There was a kind of "end of adventure" feel to the day now; one family had to leave early, and despite our package including unlimited entry to the ICE! exhibit no one felt particularly driven to brave the already-impressive lines to get back in. After some general discussion, the decision was to let the kids ride the little narrow-gauge train that ran in a circle directly beneath the main Christmas tree, then get some lunch and head home. Having seen the train up close last year, I decided to skip the ride and take some photos, and set off on my own to find a good vantage point. I finally found a good spot by ignoring a couple of "Do Not Enter" signs and climbing over a small (temporary) fence, then stood and waited a while for the kids to work their way to the front of the line for the ride. I fiddled with some pictures of the "snow covered" trees in the indoor display and caught my sister taking a photo of me taking a photo of her taking a photo of me, and then waited some more... and then waited some more.. so OF COURSE all the kids (especially my niece) made a point of looking away, making funny faces, or simply hiding their faces every time they saw me with my camera up. Oh, well... they all had fun dodging my lens, and I have to admit it was fun for me as well.

After the ride ended I discovered that I was lost -- even though we were all in the atrium, the place was big enough for me to have completely lost sight of everyone else in the group. I wandered around a little, and just as I picked up my phone to try to call AJ for her whereabouts when Miri's besties C & S popped up out of nowhere and proceeded to distract me by needing several reminders that the fountain wasn't a good place to play because they had no clean clothes to change into if they got wet. Just about the time I decided to give up on trying to convince them, another patron nearby tossed a kit hat to a young girl in front of the fountain... who missed the catch, leaving both trying to avoid falling in while retrieving the slowly-sinking hat as it gently but surely floated farther & farther out of reach. (I still don't know how they did it, but they managed to rescue the thing without anyone going swimming.) That was enough to convince the girls that maybe listening to Uncle Brian was a good idea, so we were able to join up with the remainder of our group a couple of minutes later without anyone dripping on the floor.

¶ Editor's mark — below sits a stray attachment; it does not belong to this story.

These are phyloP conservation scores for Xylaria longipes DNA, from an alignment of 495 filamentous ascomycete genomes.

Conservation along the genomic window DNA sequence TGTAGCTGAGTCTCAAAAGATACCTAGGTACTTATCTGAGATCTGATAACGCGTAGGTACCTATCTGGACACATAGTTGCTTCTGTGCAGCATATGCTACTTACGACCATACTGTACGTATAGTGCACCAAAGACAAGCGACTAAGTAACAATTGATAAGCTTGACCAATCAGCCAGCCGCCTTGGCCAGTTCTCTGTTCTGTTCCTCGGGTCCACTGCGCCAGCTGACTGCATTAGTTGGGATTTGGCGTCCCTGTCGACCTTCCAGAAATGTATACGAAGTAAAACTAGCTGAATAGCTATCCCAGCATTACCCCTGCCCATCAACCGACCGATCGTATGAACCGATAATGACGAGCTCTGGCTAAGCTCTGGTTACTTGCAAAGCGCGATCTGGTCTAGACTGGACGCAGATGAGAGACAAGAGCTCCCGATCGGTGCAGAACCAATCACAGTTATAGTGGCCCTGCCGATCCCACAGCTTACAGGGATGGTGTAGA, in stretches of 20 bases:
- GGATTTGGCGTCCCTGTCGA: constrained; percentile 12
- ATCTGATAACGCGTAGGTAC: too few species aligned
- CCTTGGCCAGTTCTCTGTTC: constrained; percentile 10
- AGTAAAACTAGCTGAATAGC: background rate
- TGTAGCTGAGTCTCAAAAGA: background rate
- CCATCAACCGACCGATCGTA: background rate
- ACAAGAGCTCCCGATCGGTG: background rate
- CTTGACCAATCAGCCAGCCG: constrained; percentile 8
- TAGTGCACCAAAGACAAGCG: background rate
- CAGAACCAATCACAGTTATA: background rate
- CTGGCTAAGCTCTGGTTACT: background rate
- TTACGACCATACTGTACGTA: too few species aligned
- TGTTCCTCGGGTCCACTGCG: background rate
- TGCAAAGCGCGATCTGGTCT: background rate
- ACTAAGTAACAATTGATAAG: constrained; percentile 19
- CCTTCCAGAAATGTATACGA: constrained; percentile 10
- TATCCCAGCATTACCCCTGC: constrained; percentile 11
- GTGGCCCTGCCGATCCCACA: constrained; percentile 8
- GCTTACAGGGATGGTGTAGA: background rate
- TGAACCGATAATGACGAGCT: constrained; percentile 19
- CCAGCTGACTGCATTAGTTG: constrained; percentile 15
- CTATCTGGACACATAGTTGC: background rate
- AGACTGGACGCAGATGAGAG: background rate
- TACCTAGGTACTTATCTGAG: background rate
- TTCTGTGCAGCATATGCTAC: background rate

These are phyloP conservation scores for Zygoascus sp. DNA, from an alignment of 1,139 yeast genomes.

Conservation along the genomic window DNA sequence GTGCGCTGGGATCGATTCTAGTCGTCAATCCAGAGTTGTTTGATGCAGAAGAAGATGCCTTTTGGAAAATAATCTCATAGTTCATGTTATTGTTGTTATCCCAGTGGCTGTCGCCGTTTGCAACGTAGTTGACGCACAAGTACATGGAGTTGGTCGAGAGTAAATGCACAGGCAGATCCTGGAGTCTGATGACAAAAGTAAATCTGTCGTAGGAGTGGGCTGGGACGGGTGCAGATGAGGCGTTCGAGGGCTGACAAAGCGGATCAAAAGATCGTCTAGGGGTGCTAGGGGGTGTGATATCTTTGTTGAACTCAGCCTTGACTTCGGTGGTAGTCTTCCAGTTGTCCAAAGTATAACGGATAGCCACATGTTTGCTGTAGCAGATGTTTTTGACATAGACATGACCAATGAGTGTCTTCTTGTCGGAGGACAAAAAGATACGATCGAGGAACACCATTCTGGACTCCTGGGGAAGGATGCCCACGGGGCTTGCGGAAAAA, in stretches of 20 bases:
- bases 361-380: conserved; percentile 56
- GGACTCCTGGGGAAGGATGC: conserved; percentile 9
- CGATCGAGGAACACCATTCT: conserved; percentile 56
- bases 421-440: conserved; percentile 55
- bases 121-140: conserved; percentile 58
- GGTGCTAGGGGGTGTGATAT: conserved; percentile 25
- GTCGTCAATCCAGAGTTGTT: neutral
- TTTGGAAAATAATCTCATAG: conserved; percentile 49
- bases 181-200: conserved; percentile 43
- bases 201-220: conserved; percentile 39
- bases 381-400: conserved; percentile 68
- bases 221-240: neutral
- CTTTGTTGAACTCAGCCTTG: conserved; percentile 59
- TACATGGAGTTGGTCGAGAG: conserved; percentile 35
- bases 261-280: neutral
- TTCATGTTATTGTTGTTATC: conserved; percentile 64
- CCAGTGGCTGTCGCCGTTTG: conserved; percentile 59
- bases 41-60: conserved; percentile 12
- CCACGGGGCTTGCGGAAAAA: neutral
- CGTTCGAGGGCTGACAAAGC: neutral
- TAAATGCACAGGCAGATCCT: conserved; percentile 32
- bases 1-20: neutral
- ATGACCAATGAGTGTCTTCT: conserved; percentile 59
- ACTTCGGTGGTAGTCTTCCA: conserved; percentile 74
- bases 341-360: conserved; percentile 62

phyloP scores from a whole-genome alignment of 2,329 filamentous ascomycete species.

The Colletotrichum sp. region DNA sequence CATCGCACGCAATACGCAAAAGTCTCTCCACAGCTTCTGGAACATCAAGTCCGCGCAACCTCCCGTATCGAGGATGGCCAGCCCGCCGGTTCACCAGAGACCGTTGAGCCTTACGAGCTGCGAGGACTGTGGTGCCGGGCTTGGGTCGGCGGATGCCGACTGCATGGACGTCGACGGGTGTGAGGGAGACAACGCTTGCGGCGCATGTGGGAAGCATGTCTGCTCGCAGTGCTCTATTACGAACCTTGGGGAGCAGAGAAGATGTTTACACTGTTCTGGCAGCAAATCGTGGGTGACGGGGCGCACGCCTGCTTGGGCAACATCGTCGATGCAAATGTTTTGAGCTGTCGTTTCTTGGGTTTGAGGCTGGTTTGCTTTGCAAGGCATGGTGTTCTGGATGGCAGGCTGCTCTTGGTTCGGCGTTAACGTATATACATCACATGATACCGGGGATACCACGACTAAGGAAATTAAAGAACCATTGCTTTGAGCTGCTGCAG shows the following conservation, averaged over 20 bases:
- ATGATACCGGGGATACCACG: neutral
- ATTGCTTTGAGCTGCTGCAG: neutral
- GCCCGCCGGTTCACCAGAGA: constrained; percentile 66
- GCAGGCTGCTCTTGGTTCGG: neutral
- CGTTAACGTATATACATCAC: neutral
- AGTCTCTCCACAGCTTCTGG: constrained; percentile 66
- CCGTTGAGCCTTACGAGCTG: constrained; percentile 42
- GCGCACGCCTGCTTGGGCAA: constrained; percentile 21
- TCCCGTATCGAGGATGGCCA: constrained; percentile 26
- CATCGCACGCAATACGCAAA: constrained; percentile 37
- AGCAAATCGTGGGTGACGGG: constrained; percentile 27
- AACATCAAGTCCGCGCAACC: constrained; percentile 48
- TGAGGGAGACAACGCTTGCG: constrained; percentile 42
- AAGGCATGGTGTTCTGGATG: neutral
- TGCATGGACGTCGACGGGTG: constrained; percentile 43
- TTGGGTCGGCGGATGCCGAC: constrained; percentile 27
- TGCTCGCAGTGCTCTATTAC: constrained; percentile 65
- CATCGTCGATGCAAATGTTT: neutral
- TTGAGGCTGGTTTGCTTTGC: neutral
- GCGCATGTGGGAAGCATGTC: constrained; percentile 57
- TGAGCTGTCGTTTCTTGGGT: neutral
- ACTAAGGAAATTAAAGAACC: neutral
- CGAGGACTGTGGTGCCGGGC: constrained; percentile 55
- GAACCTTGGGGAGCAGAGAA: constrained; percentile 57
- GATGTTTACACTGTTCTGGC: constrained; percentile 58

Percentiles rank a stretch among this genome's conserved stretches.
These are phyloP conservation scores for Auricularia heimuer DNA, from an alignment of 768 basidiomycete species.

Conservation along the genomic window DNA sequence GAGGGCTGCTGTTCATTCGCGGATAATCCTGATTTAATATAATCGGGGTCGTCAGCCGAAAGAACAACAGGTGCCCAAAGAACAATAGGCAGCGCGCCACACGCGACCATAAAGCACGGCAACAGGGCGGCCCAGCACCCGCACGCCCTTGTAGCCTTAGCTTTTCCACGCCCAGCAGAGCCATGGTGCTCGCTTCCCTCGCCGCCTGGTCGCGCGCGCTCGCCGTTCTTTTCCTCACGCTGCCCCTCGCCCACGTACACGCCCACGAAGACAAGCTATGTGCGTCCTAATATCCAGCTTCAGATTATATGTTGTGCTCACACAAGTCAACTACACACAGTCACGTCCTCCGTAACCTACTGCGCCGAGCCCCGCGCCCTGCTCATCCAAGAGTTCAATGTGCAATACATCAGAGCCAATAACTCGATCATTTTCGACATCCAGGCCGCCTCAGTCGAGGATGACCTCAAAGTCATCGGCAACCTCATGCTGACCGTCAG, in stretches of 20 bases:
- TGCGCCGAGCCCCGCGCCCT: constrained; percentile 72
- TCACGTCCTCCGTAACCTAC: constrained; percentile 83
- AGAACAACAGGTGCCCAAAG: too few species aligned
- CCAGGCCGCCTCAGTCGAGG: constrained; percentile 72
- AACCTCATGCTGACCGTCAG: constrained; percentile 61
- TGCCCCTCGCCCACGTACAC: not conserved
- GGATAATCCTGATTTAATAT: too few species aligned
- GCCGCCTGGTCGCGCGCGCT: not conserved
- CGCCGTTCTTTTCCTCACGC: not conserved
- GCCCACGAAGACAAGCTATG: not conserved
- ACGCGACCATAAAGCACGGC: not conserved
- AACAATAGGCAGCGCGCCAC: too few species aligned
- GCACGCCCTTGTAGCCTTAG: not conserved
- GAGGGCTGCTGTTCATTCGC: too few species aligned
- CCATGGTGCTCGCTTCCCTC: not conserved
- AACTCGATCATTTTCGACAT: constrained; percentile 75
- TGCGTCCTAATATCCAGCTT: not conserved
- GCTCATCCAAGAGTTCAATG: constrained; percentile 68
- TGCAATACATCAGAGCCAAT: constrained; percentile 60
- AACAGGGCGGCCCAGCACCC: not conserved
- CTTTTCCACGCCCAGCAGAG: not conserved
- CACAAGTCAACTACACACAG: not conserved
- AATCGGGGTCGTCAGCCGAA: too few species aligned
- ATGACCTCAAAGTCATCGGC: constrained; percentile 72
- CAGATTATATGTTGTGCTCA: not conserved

We all then went back upstairs to finish packing, a feat made all the slower by an almost ten-minute wait for the meshuggineh elevators, and then figured out we could check out but still get to our luggage in our rooms so we got on line (after another wait for the elevator back down) and tallied up our respective bills. Unfortunately, communication between staff & guests wasn't quite what it should have been, so it was only after officially checking out that we learned we still had $15 of our respective food allowances left unused. The desk clerk assured us we could still use it, so we returned to our "outdoor" tables at the sports place and had a good lunch... and then discovered they couldn't process the allowance because we were technically no longer guests of the hotel so their system had no way to recognize us. (Hey, it's only money, right?)

After enjoying lunch (anyway), we all headed back upstairs after another seven-minute wait alongside a lot of other people also trying to figure out why the elevators never actually stopped on the main floor and finished our packing. I did my usual "sweep" though the room and found a couple of Miri's drawings on a little notepad that I stuck in my pocket, and then it was back to the elevators. Miri and S enjoyed the view of the main building while we waited, and it was a good thing, too -- this time I clocked a full twelve minutes on my watch sans elevator before we and a few other guests all gave up and trekked halfway across the building to another bank of the mechanical beasts, these being much faster ("fast" being a very relative term). A last few goodbyes were said and everyone split up for their respective parking spots. My Rav and S's folks' pickup were side-by-side right where we had left them, so of course the girls laughingly made a whole big production out of saying goodbye that succeeded in delaying actual departure by several minutes.

There was a last-minute complication with getting my key card into the right slot of the reader to open the exit gate (mea culpa) and then the three of us found ourselves heading back home to begin the new year, tired but happy after a pleasant overnight with our friends.

And that, dear readers, is how we began 2016!

Saturday, April 2, 2016

Starting the New Year Icily, Part 3

We had experienced the Gaylord's sound & light show a few times in the past, but it was always either as we were passing through the atrium (thus usually getting stuck trying to see things from behind a building or a tree or a column or any number of other opaque objects) or while sitting in an "outdoor" cafe at the opposite end of the atrium -- neither being an ideal place to get the full effect. This year we made a point of trying to position ourselves closer to the action, and we ended up a short distance off one end of the fountains by some small potted evergreens. We were a little sorry that we weren't part of the crowd standing directly in front of the fountains (in effect smack-dab in the middle of the show) but soon came to realize we were all in a much better spot.